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Joanne Langley and J. Mark Lievonen are the co-chair’s Vaccine Task Force advising the federal government on “vaccine development, related bio-manufacturing and international partnerships”. The secretariat of the Vaccine Taskforce is supported by the National Research Council of Canada. Potential members of the Joint Biomanufacturing Subcommittee of the COVID‐19 Vaccine Task Force and Therapeutics Task Force Meeting began meeting on June 22, 2020, to examine initial proposals from Laval, Quebec-based-Biodextris, Calgary, Alberta-based-Providence Therapeutics, Edmonton, Alberta-based-Entos Pharmaceuticals, Montréal-based Glycovax Pharma, Vancouver-based-Precision Nanosystems, Vancouver-based Symvivo Incorporated, Dartmouth, Nova Scotia-based IMV, Quebec City-based Medicago Inc., and Maryland-based Novavax.

On June 25 they began their reviews of proposals submitted by AstraZeneca, Pfizer, Variation Biotechnologies (VBI). On July 3 they reviewed Moderna’s proposal. Later in July, they reviewed Novavax and Johnson & Johnson, and in September Sanofi / GSK. The first announcements of approvals began on August 5 for Pfizer and Moderna and most of the approvals were announced in October 2020.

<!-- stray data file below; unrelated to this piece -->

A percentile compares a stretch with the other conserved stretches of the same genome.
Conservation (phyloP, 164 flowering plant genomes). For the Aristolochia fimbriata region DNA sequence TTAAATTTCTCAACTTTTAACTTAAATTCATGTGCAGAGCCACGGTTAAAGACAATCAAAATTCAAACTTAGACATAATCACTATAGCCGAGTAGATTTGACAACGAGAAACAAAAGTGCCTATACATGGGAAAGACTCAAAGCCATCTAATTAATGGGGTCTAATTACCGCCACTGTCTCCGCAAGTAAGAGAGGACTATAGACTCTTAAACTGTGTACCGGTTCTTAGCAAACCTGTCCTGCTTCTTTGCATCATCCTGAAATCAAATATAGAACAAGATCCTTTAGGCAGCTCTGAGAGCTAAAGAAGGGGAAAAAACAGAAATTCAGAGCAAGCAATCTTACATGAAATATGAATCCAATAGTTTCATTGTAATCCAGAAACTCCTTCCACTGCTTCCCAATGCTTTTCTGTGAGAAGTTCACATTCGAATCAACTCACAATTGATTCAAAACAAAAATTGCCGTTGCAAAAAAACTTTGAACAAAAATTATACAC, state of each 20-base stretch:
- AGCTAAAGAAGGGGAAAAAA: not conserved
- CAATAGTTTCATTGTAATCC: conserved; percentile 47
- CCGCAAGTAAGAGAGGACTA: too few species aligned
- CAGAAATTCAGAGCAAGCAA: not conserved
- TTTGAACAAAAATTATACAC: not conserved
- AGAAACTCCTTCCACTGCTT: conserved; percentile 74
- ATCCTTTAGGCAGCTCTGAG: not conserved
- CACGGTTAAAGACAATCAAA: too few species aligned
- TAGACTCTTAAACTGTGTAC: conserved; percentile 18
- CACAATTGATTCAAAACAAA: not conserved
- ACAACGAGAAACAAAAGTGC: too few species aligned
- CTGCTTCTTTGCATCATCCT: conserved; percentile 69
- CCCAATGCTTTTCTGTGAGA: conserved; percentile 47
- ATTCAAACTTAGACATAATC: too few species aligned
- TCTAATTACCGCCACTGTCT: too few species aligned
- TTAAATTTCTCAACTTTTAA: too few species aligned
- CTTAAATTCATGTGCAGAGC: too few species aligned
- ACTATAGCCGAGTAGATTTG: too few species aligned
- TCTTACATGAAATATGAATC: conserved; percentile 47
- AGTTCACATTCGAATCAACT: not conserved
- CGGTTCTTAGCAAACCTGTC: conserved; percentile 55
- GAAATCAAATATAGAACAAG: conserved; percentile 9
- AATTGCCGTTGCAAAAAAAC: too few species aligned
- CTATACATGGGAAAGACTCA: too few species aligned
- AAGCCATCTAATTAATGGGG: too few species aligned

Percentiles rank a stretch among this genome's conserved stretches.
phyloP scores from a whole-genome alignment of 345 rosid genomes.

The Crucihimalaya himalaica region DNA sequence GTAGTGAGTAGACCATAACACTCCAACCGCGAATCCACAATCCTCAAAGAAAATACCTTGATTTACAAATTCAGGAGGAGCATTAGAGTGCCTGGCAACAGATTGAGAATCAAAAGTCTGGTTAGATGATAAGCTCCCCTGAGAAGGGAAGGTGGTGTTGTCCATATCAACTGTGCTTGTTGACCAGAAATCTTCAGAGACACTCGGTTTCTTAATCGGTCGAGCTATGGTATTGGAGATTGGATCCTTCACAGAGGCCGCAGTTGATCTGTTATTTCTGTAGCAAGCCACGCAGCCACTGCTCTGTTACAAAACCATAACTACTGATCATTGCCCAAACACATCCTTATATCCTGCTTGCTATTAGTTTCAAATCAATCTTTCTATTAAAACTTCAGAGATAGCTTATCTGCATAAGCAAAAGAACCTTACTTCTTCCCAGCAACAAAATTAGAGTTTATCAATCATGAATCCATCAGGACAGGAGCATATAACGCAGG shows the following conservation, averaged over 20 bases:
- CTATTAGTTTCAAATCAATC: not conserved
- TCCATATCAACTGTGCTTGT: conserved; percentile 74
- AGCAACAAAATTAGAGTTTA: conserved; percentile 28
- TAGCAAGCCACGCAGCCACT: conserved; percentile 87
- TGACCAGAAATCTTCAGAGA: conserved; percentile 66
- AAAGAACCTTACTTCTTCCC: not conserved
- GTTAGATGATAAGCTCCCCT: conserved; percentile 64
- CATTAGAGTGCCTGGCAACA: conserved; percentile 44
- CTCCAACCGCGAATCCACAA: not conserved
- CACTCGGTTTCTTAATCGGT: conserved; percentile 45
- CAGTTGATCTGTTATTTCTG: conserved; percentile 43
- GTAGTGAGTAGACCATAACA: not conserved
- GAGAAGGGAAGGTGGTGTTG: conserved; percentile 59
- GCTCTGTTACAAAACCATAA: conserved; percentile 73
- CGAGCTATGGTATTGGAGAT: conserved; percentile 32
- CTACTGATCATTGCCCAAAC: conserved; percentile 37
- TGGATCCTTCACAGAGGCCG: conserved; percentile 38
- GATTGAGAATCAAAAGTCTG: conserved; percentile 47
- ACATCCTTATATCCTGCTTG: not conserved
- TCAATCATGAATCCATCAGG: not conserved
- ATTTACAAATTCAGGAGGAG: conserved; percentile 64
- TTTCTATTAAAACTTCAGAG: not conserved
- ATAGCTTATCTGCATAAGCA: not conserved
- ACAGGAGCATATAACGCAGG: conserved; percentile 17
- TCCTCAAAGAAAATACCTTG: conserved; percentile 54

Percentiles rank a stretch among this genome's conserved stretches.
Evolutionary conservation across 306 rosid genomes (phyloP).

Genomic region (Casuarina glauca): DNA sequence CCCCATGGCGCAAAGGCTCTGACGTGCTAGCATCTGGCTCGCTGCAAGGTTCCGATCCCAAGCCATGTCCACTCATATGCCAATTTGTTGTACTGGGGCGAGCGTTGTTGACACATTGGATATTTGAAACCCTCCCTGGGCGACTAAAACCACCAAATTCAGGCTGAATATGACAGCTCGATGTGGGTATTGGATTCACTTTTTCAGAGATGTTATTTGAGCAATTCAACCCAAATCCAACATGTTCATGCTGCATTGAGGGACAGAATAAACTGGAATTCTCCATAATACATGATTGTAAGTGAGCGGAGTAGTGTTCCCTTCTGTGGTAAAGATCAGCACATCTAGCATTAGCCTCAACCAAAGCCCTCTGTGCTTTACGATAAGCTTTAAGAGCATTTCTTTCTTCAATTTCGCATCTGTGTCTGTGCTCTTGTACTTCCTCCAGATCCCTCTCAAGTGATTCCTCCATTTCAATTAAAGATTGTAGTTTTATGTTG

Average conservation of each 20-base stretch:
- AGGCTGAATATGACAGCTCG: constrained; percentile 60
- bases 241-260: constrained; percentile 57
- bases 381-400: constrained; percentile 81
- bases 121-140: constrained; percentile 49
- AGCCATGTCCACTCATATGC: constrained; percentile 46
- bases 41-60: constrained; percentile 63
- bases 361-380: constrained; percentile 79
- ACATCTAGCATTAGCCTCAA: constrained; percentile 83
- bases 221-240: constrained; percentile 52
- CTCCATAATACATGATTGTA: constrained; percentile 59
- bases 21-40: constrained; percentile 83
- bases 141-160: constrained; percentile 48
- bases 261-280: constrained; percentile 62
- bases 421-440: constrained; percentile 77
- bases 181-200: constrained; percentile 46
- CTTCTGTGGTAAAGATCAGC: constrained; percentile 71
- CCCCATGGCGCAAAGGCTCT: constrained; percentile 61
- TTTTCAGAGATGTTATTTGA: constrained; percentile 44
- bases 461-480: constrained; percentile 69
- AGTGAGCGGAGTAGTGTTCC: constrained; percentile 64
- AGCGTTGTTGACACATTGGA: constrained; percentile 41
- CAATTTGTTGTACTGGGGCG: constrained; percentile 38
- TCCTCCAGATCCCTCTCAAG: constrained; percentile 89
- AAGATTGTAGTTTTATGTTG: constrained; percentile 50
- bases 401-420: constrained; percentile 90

Navdeep Bains introduced legislation to amend the Copyright Act with respect to improving access to works by persons with a perceptual disability, which subsequently received Royal Assent in June 2016, thus enabling Canada to become the key 20th nation to accede to the Marrakesh Treaty, bringing the Treaty into force on September 30, 2016. He also put forward bill C-25, proposing to amend federal corporate law to promote corporate transparency and increase diversity on corporate boards. In particular, the bill focuses on the participation of women on corporate boards, as well as on senior management teams. In the same Parliamentary session, Bains introduced bill C-36, intended to enhance, reinforce and protect the independence of Statistics Canada, fulfilling a campaign promise from the Liberals 2015 election platform. In June 2018, both bills C-25 and C-36 received Royal Assent.